In a medium bowl, mix together the remaining rice with the cauliflower, garlic, melted butter, cumin, allspice, turmeric, nutmeg and 1 3/4 teaspoons each salt and pepper. Reserve 1/2 cup of this mixture, then distribute the remainder in an even layer in the pot.
Place the chicken and accumulated juices (if using boneless, skinless chicken) in the pot, slightly nestling the pieces into the rice-cauliflower layer; discard any accumulated juices (if using bone-in chicken).
Shingle the eggplant slices over the chicken in an even layer. Sprinkle with the reserved 1/2 cup rice-cauliflower mixture.
Pour the stock into the pot (it will not fully cover the eggplant), then bring to a boil over medium-high. Set the second parchment round over the food, the cover the pot with the lid. Cook for 5 minutes, reduce to low and cook, undisturbed, for 35 minutes.
Remove the pot from the heat, uncover and let stand for 15 minutes.
Remove the parchment (and accumulated liquid on the top), then invert a serving platter onto the pot. Holding the platter against the pot, carefully invert the two together; leave the pot overturned on the platter and let rest for about 10 minutes. Slowly lift off the pot and, if needed, remove and discard the parchment.
Gently shake the platter to create cracks in the top of the finished dish.
WOW. This was amazing. We are battling over the leftovers. 😉
This version of this classic Italian casserole is from Essentials of Classic Italian Cooking by Marcella Hazan. I added garlic and basil to the tomato sauce and modified the proportions. I found it interesting that breading the eggplant is an Americanized method used to prepare this dish. Hazan only coats the salted and dried eggplant slices with flour prior to frying them.
We ate it with pasta on the side but crusty bread would also be wonderful. Cheesy and delicious.
Yield: Serves 6
3 to 3 1/2 pounds eggplant (I used 4 small organic eggplants)
1 tablespoon extra-virgin olive oil
3 large garlic cloves, thinly sliced, optional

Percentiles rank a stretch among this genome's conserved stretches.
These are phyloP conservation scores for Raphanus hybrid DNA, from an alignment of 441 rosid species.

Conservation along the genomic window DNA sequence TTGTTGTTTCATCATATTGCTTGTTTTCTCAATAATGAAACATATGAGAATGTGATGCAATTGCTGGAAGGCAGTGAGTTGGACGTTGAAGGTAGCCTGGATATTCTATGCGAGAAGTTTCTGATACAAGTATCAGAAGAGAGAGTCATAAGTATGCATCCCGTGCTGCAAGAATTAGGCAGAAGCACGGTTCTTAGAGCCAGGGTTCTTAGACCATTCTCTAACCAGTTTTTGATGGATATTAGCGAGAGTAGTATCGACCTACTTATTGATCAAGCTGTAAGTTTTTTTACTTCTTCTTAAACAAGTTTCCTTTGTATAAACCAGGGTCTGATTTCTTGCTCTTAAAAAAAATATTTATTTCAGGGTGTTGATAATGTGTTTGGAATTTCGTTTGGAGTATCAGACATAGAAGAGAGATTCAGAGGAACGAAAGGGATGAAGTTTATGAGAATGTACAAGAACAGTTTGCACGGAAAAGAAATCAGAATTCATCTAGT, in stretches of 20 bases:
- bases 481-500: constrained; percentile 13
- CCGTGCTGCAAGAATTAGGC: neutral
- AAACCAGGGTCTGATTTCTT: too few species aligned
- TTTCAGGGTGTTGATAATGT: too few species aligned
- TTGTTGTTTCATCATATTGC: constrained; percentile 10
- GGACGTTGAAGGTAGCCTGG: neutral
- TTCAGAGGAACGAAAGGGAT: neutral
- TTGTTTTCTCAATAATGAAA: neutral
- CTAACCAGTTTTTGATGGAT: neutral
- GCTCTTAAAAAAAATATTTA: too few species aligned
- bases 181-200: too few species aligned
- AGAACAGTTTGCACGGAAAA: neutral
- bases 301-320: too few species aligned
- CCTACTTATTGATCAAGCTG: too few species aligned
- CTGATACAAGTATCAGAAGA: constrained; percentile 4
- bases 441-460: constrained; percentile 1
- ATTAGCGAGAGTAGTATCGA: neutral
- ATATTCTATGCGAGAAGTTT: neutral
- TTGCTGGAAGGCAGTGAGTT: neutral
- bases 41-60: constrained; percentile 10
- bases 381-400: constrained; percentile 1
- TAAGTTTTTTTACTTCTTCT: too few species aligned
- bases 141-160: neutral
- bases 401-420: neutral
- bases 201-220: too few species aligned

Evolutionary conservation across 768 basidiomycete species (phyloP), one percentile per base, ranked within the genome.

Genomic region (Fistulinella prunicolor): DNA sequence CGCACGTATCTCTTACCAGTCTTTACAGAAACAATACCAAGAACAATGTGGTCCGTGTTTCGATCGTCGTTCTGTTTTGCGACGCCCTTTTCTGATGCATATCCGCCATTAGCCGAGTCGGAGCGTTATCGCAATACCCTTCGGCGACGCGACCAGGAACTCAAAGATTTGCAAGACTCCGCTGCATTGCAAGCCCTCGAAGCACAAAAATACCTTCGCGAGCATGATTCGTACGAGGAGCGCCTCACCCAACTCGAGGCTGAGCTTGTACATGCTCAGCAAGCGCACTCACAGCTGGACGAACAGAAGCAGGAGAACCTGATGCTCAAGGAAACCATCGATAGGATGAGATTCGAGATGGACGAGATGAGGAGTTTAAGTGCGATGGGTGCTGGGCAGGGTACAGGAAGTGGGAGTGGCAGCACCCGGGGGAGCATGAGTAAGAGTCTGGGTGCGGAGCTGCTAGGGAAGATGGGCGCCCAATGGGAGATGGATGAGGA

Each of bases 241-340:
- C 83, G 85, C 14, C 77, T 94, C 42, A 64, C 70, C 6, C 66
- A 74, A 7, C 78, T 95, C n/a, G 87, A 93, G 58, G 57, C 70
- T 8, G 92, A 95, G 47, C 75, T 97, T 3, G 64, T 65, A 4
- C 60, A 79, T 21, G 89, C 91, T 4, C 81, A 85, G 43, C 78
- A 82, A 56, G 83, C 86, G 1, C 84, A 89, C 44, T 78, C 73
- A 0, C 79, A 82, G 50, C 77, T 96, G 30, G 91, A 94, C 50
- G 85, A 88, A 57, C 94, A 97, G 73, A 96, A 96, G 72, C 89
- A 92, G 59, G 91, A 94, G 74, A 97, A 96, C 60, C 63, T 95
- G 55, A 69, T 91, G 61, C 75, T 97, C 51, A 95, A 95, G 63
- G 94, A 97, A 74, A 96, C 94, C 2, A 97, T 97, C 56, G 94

28 oz can canned whole imported Italian plum tomatoes with juice (such as San Marzano), crushed by hand or coarsely chopped
3/4 to 1 pound fresh mozzarella cheese, preferably buffalo-milk mozzarella (I used cow-milk mozzarella)
vegetable oil, for frying (I used canola oil)
all-purpose flour spread on a plate or glass pie dish
8 to 10 fresh basil leaves plus 1 sprig for the sauce plus chopped leaves for garnish
an oven-to-table baking dish, approximately 11 inches by 7 inches or its equivalent (I used a 2-quart baking dish)
unsalted butter or cooking oil spray for the pan
1/2 cup freshly grated Parmigiano-Reggiano cheese
crusty bread or pasta, for serving, optional (I used 1/2 pound penne)
Cut the green, spiky top off each eggplant and peel it. Cut each eggplant lengthwise into slices about 3/8-inch thick.
Stand one layer of slices upright against the inside of a pasta colander and sprinkle with salt.
Stand another layer of slices against it, sprinkle with salt, and repeat the procedure until you have salted all the eggplant you are working with. Place a deep dish under the colander or place the colander in a large bowl to collect the drippings and let the eggplant steep under salt for 30 minutes or more. (This process is important in order to remove excess moisture from the eggplant.)
Meanwhile, put the olive oil in a pot, turn the heat on to medium, add sliced garlic, if using. Cook until fragrant, about 30 seconds.
Add tomatoes (with juice), basil sprig, and salt; stir, and cooking the tomatoes down until thickened, about 15 minutes.